East Africa: Armyworm Infestation - Mar 2017Ongoing
As millions of east African farmers seek to recover from a devastating drought, they face a new threat – the fall armyworm. The pest has been recently detected in Kenya and is suspected to have entered the country from Uganda. It is also known to be present in Burundi, Ethiopia and Rwanda. The fall armyworm was first reported in western Kenya by farmers in March 2017, and immediately confirmed by the Kenya Plant Health Inspectorate Service and Kenya Agricultural and Livestock Research Organisation. The initial counties infested were Busia, TransNzoia, Bungoma, Uasin Gishu and Nandi. (FAO, 25 Apr 2017)
As of 23 May, Fall Armyworm has affected more than 143,000 hectares of land in major maize and wheat-producing counties [in Kenya]. [FAO] and the Ministry of Agriculture have adopted a planning response figure of 800,000 hectares, which requires US$33.5 million for pesticides and awareness campaigns in the medium term. US$6.6 million is required for an immediate response. (OCHA, UNCT Kenya, 23 May 2017)
In collaboration with [FAO] and other development partners, the Government of Ethiopia has intensified efforts to protect major maize growing areas from the ravage of the fall armyworm. The fall armyworm, which first arrived in Africa in 2016, was intercepted on a few hectares of irrigated maize fields in southern Ethiopia in the last week of February 2017. It has now covered about 52 962 hectares in 144 districts in three of the major maize-growing regional states – Gambella, Oromia and Southern Nations Nationalities and Peoples’ Region (SNNPR)...The Government of Ethiopia allocated nearly USD 2 million to tackle the problem. (FAO, 30 May 2017)
[F]all armyworm, which has caused extensive damage to maize crops in southern Africa, has spread to the east and has worsened the situation. In Kenya, the pest has so far affected about 200 000 hectares of crops, and in Uganda more than half the country's 111 districts are affected. (FAO, 14 Jul 2017)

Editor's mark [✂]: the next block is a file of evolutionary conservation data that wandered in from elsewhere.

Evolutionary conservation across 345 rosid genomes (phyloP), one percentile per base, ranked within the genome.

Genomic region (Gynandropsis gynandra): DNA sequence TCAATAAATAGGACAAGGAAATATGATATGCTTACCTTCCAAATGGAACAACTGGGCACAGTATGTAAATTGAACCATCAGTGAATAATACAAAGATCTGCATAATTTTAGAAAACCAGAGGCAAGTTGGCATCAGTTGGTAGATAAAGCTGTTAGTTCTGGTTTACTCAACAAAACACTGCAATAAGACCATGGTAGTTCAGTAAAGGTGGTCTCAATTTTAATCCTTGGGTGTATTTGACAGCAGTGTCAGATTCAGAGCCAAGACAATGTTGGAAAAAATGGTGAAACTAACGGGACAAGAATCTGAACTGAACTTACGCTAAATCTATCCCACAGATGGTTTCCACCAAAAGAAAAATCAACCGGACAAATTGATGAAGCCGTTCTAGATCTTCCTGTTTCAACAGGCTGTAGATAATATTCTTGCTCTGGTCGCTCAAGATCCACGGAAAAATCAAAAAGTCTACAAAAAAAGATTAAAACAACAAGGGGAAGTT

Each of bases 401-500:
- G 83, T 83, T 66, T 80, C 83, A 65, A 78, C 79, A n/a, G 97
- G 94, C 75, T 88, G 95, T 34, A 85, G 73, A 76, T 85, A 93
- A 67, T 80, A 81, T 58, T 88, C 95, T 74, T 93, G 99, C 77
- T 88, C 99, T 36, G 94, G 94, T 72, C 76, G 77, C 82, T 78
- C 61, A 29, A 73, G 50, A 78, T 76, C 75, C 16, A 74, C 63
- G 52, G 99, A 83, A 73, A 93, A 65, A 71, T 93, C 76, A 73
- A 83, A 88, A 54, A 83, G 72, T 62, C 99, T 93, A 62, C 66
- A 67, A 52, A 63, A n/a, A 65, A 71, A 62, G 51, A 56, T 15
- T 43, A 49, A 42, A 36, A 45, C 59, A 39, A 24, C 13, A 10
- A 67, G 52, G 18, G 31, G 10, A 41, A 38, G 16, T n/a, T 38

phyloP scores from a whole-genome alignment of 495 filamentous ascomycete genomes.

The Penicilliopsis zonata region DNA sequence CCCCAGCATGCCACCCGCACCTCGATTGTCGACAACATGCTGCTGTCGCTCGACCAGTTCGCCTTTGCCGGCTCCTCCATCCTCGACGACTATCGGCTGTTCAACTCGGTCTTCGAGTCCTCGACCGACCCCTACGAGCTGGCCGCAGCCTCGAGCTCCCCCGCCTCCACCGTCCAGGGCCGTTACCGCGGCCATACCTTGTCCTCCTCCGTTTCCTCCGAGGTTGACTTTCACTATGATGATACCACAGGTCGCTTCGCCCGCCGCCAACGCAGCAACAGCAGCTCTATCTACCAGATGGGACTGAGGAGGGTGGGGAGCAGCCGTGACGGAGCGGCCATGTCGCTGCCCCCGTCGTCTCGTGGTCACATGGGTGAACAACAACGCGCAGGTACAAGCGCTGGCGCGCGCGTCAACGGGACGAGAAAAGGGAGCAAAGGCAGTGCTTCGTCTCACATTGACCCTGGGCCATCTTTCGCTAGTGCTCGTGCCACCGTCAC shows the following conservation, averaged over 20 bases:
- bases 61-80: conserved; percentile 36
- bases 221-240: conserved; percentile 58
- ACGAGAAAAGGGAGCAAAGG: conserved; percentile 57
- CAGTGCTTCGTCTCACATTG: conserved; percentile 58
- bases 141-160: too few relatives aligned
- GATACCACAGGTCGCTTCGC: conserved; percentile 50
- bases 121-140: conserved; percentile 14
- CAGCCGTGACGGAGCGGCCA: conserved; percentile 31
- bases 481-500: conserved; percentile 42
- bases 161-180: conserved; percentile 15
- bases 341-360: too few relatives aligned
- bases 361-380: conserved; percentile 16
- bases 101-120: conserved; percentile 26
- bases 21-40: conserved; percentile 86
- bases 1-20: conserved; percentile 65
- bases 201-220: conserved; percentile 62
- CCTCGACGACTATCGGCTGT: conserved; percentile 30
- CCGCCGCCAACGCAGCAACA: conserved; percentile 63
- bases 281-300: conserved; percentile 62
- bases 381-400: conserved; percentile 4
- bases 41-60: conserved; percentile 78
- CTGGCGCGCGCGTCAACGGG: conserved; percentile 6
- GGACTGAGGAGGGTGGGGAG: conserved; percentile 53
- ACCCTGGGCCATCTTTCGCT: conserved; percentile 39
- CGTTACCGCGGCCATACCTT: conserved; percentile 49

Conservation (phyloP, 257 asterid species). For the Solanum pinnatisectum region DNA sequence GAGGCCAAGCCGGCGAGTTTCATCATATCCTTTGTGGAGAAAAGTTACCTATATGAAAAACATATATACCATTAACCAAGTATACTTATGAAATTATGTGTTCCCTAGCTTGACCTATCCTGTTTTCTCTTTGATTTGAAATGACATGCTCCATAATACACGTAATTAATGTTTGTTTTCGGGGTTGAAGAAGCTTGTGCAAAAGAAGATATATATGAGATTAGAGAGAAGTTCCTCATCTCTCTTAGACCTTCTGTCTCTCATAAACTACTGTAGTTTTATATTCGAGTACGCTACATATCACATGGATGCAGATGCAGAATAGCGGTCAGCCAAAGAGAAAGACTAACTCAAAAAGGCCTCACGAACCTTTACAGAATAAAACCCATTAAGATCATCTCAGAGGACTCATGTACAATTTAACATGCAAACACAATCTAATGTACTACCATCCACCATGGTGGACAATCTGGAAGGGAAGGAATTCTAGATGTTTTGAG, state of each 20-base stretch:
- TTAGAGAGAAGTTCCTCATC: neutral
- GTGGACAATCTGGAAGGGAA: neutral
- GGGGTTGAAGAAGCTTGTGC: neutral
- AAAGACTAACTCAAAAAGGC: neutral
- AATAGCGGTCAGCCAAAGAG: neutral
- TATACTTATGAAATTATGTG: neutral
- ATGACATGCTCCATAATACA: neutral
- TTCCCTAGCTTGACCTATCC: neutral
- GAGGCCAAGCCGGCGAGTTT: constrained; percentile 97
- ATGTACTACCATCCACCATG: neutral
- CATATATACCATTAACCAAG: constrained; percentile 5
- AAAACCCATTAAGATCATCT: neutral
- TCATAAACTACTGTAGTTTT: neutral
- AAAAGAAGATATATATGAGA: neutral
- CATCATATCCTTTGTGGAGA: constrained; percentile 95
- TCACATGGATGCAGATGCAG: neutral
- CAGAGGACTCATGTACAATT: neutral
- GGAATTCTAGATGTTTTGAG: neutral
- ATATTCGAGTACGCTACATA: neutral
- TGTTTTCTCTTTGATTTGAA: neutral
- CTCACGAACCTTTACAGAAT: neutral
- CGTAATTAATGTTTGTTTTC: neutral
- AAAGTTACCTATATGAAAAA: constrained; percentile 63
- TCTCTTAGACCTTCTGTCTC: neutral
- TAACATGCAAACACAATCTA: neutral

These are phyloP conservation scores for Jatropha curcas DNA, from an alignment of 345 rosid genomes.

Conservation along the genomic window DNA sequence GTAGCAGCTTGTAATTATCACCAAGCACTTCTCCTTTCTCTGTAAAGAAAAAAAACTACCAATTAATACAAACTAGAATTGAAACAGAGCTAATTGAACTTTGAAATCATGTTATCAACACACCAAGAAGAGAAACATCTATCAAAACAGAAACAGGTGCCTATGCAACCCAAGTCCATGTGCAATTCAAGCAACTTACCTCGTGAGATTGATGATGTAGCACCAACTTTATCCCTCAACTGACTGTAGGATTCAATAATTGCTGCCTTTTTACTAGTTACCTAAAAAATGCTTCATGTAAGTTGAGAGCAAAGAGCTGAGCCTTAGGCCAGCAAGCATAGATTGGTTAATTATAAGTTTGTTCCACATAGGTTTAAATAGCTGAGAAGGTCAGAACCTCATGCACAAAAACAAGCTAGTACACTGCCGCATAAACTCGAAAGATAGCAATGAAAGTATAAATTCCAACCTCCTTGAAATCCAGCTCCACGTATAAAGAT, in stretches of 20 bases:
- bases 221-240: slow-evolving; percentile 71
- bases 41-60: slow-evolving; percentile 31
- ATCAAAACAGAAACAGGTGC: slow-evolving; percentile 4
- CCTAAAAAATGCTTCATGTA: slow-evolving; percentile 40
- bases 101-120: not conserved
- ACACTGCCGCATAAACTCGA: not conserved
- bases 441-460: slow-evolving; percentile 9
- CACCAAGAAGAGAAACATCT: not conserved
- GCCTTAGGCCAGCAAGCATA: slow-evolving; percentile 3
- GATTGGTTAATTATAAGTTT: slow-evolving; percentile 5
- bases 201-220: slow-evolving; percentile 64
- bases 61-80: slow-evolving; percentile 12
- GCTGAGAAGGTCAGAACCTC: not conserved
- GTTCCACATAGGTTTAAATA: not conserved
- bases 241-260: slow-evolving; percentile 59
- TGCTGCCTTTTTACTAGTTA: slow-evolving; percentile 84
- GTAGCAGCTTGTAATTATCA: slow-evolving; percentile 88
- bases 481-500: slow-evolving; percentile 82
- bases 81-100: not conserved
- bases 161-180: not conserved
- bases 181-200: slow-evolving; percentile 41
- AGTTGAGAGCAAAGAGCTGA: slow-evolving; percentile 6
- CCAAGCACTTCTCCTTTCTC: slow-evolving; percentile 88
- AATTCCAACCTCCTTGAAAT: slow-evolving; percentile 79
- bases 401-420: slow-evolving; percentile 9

INTRODUCTION & KEY TAKEAWAYS
This Outlook provides an overview of the anticipated humanitarian situation in the Great Lakes region from January to June 2018. It focuses on Burundi, the Democratic Republic of the Congo (DRC), Rwanda, Tanzania, Uganda and neighbouring countries—including Angola, Kenya and Zambia—that have received refugees and asylum-seekers due to the DRC crisis.
UNICEF’s Child Protection response remains underfunded with only 14 per cent of humanitarian funding needs met; this has affected the delivery of critical child protection services, especially psychosocial support.
UNICEF reached nearly 15,000 children in Kween and Kapchorwa districts with health communication activities to support the containment of the Marburg Outbreak. No new cases have emerged.
People in the Arid and Semi-Arid (ASAL) Counties of Kenya are experiencing a food security and nutrition crisis as a result of a protracted drought that has undermined coping capacities and exacerbated vulnerabilities.
• Insecurity and poor rains threaten harvests from the current cropping season.
• Food insecurity reported in Mvolo, many people surviving on wild food.
• Youth hard hit by the South Sudan violence and humanitarian crisis.
• Fighting and insecurity disrupt provision of humanitarian assistance and displace thousands in Upper Nile.
• Looting of humanitarian compounds and supplies increased in July.
In this issue
The first half of 2017 has been marked by a deepening nutrition crisis across the Arid and Semi-Arid counties lands with the five counties in the country reporting global acute malnutrition rates above 20% since February. The June 2017 prevalence of acute malnutrition in Turkana is comparable to that of the 2011 drought emergency. Since February, five counties in the country have reported GAM in excess of 20%.
With ten new cases of cholera reported in Dadaab camps, active cholera transmission in Tana River County, diarrheal outbreak in Lamu county and start of rains, cholera cases are likely to increase.
During outreach activities conducted in first half of April in Turkana County and in North Horr (Marsabit County) 8,738 children were screened for acute malnutrition with over 40 per cent identified as acutely malnourished (35.6% moderately and 4.6% severely). All affected children were immediately admitted for treatment.